Dentistry
Cosmetic
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Updated on January 9, 2023
3 min read

Full Mouth Dental Implants Cost

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Full mouth dental implants, also known as All-on-4 treatment, are restorations that replace missing teeth. They provide a permanent full arch in either the lower or upper jaw (or both) using four implants.

The average cost of full mouth dental implants is between $12,000 to $25,000 per jaw. This total cost is significantly cheaper than the $40,000 it would typically cost for a full set of traditional implants.

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3d render of removable full implant denture isolated over white background

How Do All-on-4 Implants Work?

If you have any remaining teeth, the surgeon will extract those first. 

Then, your surgeon will strategically position four implant screws into the jawbone before they fit you with an overdenture. They’ll also use four abutments to fix the prosthesis to the implants.

Traditional implants differ from All-on-4 implants because they are installed separately for each tooth. They are also much more expensive than full mouth implants.

Always discuss your treatment options with an implant specialist or oral surgeon in a dental office.

Factors That Can Affect The Cost of Full Mouth Dental Implants

three main factors can affect the cost of dental implants, including:

  1. Where you live The cost of living in your area could affect how much your implants cost.
  2. The material used to make the implants — Dentists can make implants with a few different materials. The cost can depend on the type (e.g., titanium or zirconium).
  3. The dentist's experience level — Dentists with years of experience may charge more than newer dentists.

Are All-on-4 Implants Covered By Dental Insurance?

Although full mouth dental implants are more affordable than separate implants, the price can still be high.

Many patients use dental insurance to help them pay for treatment. There are dental insurance plans that cover up to 50 percent of major restorative procedures, including implants.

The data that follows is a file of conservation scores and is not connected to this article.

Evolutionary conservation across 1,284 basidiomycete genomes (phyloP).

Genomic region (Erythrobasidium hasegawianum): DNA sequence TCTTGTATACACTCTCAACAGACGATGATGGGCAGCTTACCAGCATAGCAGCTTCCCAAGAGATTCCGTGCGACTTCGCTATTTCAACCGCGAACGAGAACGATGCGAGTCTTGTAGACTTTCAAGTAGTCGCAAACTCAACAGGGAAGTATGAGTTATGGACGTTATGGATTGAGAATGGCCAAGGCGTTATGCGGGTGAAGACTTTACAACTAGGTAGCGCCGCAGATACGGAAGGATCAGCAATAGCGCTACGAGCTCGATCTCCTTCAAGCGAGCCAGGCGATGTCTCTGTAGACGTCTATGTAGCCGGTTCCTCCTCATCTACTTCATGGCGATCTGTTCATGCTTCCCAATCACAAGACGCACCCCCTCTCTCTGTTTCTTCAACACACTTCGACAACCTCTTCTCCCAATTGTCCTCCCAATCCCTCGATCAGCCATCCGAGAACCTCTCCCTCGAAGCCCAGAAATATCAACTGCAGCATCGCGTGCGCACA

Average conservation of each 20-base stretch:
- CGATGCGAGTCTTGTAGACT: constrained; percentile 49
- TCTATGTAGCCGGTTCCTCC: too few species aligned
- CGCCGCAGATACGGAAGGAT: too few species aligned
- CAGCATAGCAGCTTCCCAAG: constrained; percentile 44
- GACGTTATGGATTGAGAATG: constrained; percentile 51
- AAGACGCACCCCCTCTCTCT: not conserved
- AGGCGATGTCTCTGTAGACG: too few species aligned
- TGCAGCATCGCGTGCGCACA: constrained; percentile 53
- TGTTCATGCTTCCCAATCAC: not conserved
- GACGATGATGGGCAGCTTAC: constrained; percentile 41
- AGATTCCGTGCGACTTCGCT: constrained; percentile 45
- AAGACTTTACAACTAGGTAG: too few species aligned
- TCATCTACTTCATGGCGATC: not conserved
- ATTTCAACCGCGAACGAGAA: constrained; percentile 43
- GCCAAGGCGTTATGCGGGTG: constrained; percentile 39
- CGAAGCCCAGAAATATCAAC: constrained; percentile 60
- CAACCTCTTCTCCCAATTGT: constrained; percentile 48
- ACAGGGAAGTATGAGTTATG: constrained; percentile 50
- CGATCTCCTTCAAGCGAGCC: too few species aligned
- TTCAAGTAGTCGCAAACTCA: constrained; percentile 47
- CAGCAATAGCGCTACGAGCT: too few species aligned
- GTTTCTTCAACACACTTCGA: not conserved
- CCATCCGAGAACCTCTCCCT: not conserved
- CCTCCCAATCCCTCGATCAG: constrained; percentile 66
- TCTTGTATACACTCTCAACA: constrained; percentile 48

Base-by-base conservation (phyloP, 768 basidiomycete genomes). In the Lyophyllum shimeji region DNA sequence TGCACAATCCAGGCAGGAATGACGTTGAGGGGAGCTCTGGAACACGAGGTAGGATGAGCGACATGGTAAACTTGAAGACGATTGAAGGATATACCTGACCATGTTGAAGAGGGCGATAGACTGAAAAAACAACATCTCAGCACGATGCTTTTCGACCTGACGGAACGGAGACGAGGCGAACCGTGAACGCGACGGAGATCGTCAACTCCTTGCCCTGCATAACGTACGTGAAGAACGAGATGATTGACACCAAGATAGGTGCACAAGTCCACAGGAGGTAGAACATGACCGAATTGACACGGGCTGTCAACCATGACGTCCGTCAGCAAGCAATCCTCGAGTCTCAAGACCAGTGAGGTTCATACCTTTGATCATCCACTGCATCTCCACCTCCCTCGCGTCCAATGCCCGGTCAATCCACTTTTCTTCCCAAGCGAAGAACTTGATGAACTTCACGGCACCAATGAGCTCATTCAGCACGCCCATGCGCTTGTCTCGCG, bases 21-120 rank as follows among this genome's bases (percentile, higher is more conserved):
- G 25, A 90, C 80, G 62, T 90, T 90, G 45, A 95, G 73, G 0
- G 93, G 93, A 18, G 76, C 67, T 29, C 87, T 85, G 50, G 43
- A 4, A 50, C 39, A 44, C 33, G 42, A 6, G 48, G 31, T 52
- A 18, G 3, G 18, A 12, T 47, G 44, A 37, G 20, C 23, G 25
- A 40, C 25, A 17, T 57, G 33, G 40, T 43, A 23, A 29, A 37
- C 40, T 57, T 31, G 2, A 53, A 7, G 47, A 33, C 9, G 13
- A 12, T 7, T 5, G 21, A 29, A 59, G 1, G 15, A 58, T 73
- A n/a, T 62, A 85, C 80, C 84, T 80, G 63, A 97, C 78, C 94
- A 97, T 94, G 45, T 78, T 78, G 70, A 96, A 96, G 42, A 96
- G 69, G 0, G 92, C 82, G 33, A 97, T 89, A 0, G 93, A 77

Consult with your provider to determine if your plan covers part of your full mouth implants. If you’re ready to invest in insurance, use an online comparison tool to find a dentistry plan that covers the procedure. 

Other Ways to Pay for Full Mouth Dental Implants

You may be able to pay for your full mouth dental implants in other ways, including:

Ask your dentist if they accept any of these payment methods. 

Dental Implants vs. Dentures Cost 

Restoration Type Cost
Full mouth dental implants $12,000 to $25,000 per jaw
Traditional dental implants $40,000 for a full set
Low-cost removable dentures $300 to $500 per denture, or $600 to $1,000 for a full set
Traditional dentures $500 to $1,500 per denture or $1,000 to $3,000 for a full set
Premium heat-cured dentures $2,000 to $4,000 per denture or $4,000 to $8,000 per set

Who is a Candidate for Full Mouth Dental Implants?

The best candidates for full mouth dental implants are people: 

  • With a significant number of missing teeth
  • Who don’t smoke
  • Who don’t have medical conditions, such as uncontrolled diabetes

You must have sufficient jawbone structure and gum tissue to support the dental implants. Most denture wearers in good health and with sufficient natural bone are eligible for treatment.

You should have realistic expectations regarding the nature of the treatment. Also, commit to proper care and oral hygiene, including daily brushing and flossing. 

Summary

Full mouth dental implants, also known as All-on-4 treatment, cost between $12,000 to $25,000 per jaw. They are a less expensive alternative to traditional, individual implants, which can cost $40,000 for a full set.

All-on-4 dental implants consist of a full restorative arch that replaces missing teeth. People with sufficient jawbone structure and gum tissue make excellent candidates for a full mouth dental implant, which can vastly improve quality of life.

Last updated on January 9, 2023
3 Sources Cited
Last updated on January 9, 2023
All NewMouth content is medically reviewed and fact-checked by a licensed dentist or orthodontist to ensure the information is factual, current, and relevant.

We have strict sourcing guidelines and only cite from current scientific research, such as scholarly articles, dentistry textbooks, government agencies, and medical journals. This also includes information provided by the American Dental Association (ADA), the American Association of Orthodontics (AAO), and the American Academy of Pediatrics (AAP).
  1. Soto-Penaloza, D., et al. “The all-on-four treatment concept: Systematic review.” Journal of Clinical and Experimental Dentistry, National Library of Medicine, 2017.
  2. Taruna, M., et al. “Prosthodontic perspective to all-on-4® concept for dental implants.” Journal of Clinical and Diagnostic Research, National Library of Medicine,2014.
  3. Dental implant procedure.”Health Direct, Australian Government Department of Health and Aged Care, 2019.
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